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Why “Local” Matters in Commercial Landscaping (Part 1 of 2)

Imagine you’re on a business trip. Right around the corner from your hotel, there’s a cool, neighborhood coffee shop. Across the street is a Starbuck’s. Which would you choose?

Coffee is one of those things that people can get very passionate, and very opinionated about. For every Starbuck’s addict, sitting in the same drive-thru lane every morning, there’s a diehard coffee drinker out there who absolutely refuses to set foot in a chain coffee shop.

In our experience, landscaping also brings out strong opinions and lots of passion. Don’t believe us? Try sitting in on any large HOA’s monthly meeting. We can guarantee you’ll hear someone mention the condition of the landscape.

And we totally get it.

That’s why we’re never surprised when prospective clients immediately tell us that they prefer to work with “local” landscape companies. But when we get the chance to ask a few follow up questions, we find out why “local” really matters to them. It’s usually because:

  1. They had a bad experience with a large, national landscape company in the past.
  2. They believe that being able to call the owner of the company directly will result in more responsive service.
  3. They want to feel like their money is staying in the local economy.

All three are valid and logical reasons to think that choosing a “local” provider is a better option than a larger company. Unfortunately, none of them get to the most critical reason that “local” really does matter. (For the real reason that “local” matters in commercial landscaping, stay tuned for the follow up in part two of this article.)

But for now, let’s explore the top three reasons that some clients believe only a “local” landscape firm can give them the kind of landscape care they expect.

#1 – They had a bad experience with a large, national company.

Here’s something it hurts to admit. Yes, sometimes employees of landscape companies make poor decisions. Sometimes salespeople in landscape companies lead clients to believe that they will get more than they pay for. Sometimes there are billing errors and irregularities that result in distrust. Sometimes people in leadership positions at landscape companies don’t resolve problems to the satisfaction of their customers.

We wish we could say that those things only happen in large, national landscape companies. But the truth is that all of these problems can happen in any company, regardless of their size, or the geographic location of their headquarters. Thankfully, that’s not the norm in the landscape industry. Most employees of landscape companies, large and small, just want to do what’s right, make their client's property look great, and make their client’s job a little easier.

#2 - They believe that being able to call the owner of the company directly will result in more responsive service.

We’ve been surveying our customers for more than a decade now, so we can say with some authority that responsiveness is the most important characteristic that clients value in a landscape service provider. No matter what the issue is, a responsive landscaper’s reply should be, “Don’t worry about it for another minute. We’ll take care of it right away.”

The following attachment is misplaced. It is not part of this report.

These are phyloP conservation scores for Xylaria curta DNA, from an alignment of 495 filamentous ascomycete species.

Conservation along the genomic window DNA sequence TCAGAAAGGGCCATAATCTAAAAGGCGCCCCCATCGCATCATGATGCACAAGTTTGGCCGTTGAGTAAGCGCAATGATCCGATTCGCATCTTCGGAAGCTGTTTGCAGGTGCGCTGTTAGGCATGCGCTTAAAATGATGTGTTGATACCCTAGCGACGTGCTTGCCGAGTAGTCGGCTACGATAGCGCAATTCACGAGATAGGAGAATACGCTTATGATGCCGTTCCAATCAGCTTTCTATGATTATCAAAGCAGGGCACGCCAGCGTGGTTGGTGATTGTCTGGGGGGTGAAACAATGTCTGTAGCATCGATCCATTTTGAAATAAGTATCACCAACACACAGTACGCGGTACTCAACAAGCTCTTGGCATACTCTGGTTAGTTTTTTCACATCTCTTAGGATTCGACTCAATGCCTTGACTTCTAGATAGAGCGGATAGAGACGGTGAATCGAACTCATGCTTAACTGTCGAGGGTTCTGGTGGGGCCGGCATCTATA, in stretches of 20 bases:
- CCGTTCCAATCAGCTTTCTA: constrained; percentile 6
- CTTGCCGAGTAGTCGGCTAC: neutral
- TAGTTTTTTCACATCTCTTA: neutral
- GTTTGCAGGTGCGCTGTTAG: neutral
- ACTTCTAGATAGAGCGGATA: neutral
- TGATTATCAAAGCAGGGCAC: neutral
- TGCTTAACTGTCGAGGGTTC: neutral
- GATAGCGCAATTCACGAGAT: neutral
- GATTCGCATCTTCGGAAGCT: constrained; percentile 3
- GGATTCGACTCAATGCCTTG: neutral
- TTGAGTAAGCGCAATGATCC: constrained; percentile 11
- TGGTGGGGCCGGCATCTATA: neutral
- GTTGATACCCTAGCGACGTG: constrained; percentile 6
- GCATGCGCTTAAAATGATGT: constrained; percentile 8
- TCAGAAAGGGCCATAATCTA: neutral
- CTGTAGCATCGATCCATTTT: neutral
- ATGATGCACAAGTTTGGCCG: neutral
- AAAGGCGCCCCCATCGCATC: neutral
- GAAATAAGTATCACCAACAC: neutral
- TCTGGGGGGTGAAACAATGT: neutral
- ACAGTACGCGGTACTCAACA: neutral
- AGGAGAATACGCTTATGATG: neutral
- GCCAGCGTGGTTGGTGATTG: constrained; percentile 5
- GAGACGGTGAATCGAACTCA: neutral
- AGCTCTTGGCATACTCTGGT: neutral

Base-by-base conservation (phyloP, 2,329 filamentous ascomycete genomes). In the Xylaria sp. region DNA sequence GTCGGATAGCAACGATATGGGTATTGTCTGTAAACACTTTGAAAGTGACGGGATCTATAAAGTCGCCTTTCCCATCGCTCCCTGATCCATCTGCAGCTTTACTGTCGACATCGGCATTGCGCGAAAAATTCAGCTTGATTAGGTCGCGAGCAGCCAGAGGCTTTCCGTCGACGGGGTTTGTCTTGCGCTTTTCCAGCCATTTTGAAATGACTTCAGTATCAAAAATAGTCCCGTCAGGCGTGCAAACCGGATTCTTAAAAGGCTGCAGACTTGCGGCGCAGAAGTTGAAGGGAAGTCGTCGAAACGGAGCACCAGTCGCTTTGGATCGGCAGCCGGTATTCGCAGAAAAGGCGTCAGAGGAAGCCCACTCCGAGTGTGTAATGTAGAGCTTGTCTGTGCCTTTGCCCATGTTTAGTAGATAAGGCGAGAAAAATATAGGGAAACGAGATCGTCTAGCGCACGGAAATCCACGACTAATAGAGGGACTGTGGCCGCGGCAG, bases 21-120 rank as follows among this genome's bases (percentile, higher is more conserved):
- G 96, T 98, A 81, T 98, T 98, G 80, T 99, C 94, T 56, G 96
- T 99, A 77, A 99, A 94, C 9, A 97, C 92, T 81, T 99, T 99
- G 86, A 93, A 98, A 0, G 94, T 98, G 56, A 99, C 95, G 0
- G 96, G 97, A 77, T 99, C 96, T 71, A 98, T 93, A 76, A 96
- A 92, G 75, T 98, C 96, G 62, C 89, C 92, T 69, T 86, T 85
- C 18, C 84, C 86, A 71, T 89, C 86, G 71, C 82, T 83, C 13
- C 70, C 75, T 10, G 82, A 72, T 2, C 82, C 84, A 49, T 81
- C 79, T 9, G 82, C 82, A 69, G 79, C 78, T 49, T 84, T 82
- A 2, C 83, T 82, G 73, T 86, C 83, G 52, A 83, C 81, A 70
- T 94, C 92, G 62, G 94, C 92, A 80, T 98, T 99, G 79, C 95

In our ultra-connected world, there’s simply no excuse for any request to go unanswered. Whether it be a phone call, a text, or an email - as a client, you deserve a landscape partner that picks up the phone and (more importantly) immediately begins working to resolve your issue. So, in times of need, is it more important to speak to someone that owns the company, or is it more important to speak to someone who’ll own your problem?

In larger landscape service firms, each property has a dedicated Account Manager that fills the role as the first responder to client issues. Behind the Account Manager is also a Branch Manager, a Business Development Manager, an Office Manager, and several specialty service managers (Irrigation, Spray Application, Tree Care, Landscape Designer). Not to mention district or regional management that can call in resources from other nearby branch locations if necessary.

Spreading the expertise and accountability across multiple people means that larger firms can deploy the right resources to diagnose and resolve issues much more quickly, especially in an emergency.

#3 - They want to feel like their money is staying in the local economy.

The “Shop Local” movement has extended far beyond boutiques and farmer’s markets. Consumers are more aware of where their money goes after they spend it than ever before. And that knowledge influences all kinds of purchases, even with B2B service businesses, like commercial landscaping companies.

Our industry association’s data estimates that 99% of the landscape companies in the US are owner-operators with less than $1 million in annual revenue. This means that the overwhelming majority of the $40 billion that will be spent on landscape services in our country this year is going back into a family run business.

While we can’t speak for those small businesses, we can tell you what happens to your money when you choose to partner with us. Labor represents about half of our cost of doing business, so approximately 50 cents of every dollar we earn goes straight back into the pockets of our employees. Those employees live in the areas where we serve. They spend their money on housing, groceries, and day care, just like everyone else in your local community. When we start new contracts, we hire more people from the local community, buy new equipment and supplies from local dealers, buy fuel from local gas stations, and buy new trucks from local auto dealerships.